Reston virus

(redirected from Reston ebolavirus)

Reston virus

(res'ton),
a variant of Ebola virus.
Synonym(s): Ebola virus Reston
Farlex Partner Medical Dictionary © Farlex 2012

Reston virus

A viru of genus Ebolavirus, family Filoviridae, order Mononegavirales, first identified at the Hazelton research facility in Reston, Virginia; it has a low pathogenicity in humans.
Segen's Medical Dictionary. © 2012 Farlex, Inc. All rights reserved.

Res·ton vi·rus

(res'tŏn vī'rŭs)
A variant of Ebola virus.
Synonym(s): Ebola virus Reston.
Medical Dictionary for the Health Professions and Nursing © Farlex 2012
References in periodicals archive ?
The genus Ebolavirns comprises 5 virus species: Zaire ebolavirus (EBOV), Sudan ebolavirus (SUDV), Bundibugyo ebolavirus (BDBV), Tai' Forest ebolavirus (TAFV), and Reston ebolavirus (RESTV).
Reston Ebolavirus antibodies in bats, the Philippines.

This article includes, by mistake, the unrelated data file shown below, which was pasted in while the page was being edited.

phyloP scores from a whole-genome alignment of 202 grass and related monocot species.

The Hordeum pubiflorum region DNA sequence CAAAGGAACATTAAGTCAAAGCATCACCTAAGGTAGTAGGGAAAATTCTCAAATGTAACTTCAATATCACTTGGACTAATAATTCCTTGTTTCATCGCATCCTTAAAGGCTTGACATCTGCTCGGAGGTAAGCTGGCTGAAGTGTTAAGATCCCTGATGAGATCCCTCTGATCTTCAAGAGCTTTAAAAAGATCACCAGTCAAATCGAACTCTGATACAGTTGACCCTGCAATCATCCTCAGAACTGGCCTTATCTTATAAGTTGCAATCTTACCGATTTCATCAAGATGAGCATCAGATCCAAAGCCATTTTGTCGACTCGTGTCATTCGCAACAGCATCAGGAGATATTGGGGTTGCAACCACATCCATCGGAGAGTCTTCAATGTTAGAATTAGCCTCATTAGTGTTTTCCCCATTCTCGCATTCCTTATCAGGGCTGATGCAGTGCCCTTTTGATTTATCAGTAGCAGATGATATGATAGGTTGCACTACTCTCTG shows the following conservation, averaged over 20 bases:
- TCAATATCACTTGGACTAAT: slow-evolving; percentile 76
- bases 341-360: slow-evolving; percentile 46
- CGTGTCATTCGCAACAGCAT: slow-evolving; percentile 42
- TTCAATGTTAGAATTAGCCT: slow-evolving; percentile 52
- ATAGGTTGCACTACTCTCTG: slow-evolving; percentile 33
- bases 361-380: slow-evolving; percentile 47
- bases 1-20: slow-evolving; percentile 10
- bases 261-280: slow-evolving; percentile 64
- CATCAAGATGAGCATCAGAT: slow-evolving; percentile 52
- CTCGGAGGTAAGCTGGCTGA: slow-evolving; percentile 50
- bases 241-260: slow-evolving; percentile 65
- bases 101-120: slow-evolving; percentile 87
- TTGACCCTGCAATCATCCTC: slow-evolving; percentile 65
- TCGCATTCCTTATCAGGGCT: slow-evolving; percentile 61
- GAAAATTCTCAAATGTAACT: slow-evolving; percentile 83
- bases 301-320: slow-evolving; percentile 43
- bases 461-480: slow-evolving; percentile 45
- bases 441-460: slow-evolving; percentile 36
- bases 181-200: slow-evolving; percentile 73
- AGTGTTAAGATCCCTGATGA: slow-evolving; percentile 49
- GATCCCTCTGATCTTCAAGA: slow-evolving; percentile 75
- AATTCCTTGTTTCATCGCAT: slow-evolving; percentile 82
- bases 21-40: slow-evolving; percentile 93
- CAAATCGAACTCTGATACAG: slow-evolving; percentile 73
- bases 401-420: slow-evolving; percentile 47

This genus has 5 species (Reston ebolavirus, Sudan ebolavirus, Zaire ebolavirus, Bundibugyo ebolavirus, and Tai Forest ebolavirus Virus.
The most recent common ancestry can be traced back only within the last 50 years for Reston ebolavirus and Zaire ebolavirus species, suggesting the existence of genetic bottlenecks.
First, keep in mind that Reston ebolavirus and Zaire ebolavirus (the pathogen ravaging West Africa) are different beasts.
Reston ebolavirus in humans and animals in the Philippines: a review.
Reston ebolavirus was another previously unrecognized virus that was detected by cell culture and EM in 1989; it was isolated from cynomolgus monkeys imported into the United States from the Philippines (4).
To the Editor: Filoviruses cause highly lethal hemorrhagic fever in humans and nonhuman primates, except for Reston Ebolavirus (REBOV), which causes severe hemorrhagic fever in macaques (1,2).
The genus Marburgvirus contains one species, Lake Victoria marburgvirus, with several recognized strains, and Ebolavirus contains four species: Ivory Coast ebolavirus, Reston ebolavirus, Sudan ebolavirus, and Zaire ebolavirus, For simplicity, we refer to the viruses using the unitalicized vernacular (e.g., Ebola Zaire).